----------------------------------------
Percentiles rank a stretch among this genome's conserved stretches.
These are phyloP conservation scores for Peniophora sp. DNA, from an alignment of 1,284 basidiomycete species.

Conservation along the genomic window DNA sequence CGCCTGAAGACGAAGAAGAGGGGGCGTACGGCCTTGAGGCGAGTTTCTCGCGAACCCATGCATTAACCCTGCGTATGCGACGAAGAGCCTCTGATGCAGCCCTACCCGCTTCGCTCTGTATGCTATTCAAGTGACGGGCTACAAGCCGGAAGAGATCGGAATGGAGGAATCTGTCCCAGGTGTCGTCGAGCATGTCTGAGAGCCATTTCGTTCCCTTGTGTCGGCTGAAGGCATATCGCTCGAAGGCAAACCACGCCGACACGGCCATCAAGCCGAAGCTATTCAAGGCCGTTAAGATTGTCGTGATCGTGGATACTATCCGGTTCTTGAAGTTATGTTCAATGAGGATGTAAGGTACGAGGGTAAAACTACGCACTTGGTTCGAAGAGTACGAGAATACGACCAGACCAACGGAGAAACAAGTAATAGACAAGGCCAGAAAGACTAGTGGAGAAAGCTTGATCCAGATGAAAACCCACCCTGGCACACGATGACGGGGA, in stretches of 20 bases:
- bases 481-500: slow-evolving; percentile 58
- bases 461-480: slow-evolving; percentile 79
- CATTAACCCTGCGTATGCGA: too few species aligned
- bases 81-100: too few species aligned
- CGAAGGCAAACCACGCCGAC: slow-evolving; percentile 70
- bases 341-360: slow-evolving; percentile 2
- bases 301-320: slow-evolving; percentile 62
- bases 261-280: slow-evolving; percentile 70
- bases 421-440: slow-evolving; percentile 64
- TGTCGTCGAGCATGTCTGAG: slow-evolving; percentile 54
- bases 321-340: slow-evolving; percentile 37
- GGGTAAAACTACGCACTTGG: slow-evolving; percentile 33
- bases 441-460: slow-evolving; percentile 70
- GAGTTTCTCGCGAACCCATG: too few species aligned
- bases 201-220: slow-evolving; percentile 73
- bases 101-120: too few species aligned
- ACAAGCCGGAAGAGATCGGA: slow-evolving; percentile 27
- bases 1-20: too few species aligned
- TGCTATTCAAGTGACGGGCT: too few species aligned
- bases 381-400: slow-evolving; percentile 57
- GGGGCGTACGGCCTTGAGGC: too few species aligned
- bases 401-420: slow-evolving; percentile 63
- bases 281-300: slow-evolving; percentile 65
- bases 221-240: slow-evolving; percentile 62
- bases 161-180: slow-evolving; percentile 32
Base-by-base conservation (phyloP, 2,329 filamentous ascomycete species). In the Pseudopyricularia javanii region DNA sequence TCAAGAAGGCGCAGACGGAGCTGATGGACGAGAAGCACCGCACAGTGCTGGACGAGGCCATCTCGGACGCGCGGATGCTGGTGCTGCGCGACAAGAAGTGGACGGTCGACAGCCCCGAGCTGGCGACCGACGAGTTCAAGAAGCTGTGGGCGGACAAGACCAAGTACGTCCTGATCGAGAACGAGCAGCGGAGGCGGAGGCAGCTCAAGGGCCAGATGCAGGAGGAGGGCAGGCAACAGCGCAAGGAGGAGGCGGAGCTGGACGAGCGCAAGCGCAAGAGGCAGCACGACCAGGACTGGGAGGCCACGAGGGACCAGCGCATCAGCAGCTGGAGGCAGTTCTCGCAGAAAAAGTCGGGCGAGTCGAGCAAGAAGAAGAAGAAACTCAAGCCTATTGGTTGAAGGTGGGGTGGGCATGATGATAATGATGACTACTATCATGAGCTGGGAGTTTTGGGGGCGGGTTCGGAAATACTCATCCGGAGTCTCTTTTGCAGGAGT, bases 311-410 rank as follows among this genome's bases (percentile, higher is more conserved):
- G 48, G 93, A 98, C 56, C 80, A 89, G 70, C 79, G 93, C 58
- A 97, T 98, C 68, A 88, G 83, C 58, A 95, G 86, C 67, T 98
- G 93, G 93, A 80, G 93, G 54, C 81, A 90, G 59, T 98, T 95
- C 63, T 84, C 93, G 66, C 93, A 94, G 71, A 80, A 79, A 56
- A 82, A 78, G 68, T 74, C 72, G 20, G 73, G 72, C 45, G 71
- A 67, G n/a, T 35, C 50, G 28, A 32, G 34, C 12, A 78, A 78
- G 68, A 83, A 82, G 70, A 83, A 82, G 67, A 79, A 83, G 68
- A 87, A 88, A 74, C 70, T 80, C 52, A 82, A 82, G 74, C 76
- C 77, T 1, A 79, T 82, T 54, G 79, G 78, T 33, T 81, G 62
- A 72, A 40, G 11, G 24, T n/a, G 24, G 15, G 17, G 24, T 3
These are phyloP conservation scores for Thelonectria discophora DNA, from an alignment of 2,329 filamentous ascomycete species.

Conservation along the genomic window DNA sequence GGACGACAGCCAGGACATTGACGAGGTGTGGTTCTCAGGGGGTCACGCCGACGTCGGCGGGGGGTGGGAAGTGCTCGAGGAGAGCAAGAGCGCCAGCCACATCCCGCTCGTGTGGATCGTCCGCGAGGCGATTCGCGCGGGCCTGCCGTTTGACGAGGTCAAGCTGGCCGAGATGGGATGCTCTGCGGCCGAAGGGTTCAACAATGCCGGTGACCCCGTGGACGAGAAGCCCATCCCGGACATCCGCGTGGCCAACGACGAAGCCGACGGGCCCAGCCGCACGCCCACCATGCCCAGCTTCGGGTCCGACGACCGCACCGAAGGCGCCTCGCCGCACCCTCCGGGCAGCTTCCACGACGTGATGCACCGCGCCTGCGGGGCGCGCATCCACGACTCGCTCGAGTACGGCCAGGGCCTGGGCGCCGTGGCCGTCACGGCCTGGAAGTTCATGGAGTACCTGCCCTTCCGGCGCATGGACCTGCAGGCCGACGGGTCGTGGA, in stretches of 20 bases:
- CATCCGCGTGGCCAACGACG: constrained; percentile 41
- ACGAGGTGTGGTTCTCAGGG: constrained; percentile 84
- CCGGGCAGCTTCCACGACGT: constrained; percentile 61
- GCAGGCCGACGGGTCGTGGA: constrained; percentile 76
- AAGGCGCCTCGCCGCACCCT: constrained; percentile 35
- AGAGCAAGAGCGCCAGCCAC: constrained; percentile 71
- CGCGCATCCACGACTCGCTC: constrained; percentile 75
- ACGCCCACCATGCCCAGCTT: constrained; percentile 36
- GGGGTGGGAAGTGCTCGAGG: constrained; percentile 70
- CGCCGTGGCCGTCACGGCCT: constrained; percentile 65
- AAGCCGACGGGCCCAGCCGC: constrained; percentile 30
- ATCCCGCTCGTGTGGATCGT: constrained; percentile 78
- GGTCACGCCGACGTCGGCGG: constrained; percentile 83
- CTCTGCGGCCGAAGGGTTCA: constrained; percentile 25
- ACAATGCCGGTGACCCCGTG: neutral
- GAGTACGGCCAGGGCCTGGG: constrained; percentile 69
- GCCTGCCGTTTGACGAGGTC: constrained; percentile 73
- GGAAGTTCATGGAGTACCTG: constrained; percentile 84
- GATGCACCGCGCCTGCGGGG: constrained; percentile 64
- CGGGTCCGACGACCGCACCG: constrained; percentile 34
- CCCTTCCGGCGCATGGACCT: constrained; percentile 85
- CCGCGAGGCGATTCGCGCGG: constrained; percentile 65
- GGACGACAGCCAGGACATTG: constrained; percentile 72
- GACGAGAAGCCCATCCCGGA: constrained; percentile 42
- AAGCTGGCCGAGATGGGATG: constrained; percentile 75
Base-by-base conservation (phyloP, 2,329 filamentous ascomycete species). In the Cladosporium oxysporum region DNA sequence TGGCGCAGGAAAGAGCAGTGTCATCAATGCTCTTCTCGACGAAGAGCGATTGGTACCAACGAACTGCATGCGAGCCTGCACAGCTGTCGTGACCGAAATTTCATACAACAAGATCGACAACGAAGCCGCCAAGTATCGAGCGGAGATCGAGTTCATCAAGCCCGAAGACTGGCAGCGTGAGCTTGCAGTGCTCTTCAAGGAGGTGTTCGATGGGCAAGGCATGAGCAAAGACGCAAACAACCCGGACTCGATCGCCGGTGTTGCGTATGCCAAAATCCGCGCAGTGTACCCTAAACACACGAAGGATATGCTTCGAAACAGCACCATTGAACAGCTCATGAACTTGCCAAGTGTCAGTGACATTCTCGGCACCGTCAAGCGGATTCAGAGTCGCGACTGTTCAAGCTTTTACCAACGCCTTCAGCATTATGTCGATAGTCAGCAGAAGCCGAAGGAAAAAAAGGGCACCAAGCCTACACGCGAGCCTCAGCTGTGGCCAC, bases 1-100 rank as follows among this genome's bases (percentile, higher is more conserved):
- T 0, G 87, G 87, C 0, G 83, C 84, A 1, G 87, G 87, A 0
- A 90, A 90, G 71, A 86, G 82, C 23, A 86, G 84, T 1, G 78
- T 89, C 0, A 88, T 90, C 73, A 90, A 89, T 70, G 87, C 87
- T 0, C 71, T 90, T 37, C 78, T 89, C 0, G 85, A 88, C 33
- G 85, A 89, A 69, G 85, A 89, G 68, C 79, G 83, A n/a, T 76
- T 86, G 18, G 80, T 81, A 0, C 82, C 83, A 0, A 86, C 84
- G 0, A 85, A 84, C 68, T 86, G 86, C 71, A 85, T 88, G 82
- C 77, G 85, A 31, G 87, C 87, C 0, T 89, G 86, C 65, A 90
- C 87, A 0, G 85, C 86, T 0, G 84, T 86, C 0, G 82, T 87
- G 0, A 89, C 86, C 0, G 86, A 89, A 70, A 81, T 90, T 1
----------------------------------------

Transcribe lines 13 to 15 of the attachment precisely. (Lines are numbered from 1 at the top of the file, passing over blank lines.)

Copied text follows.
- TGTCGTCGAGCATGTCTGAG: slow-evolving; percentile 54
- bases 321-340: slow-evolving; percentile 37
- GGGTAAAACTACGCACTTGG: slow-evolving; percentile 33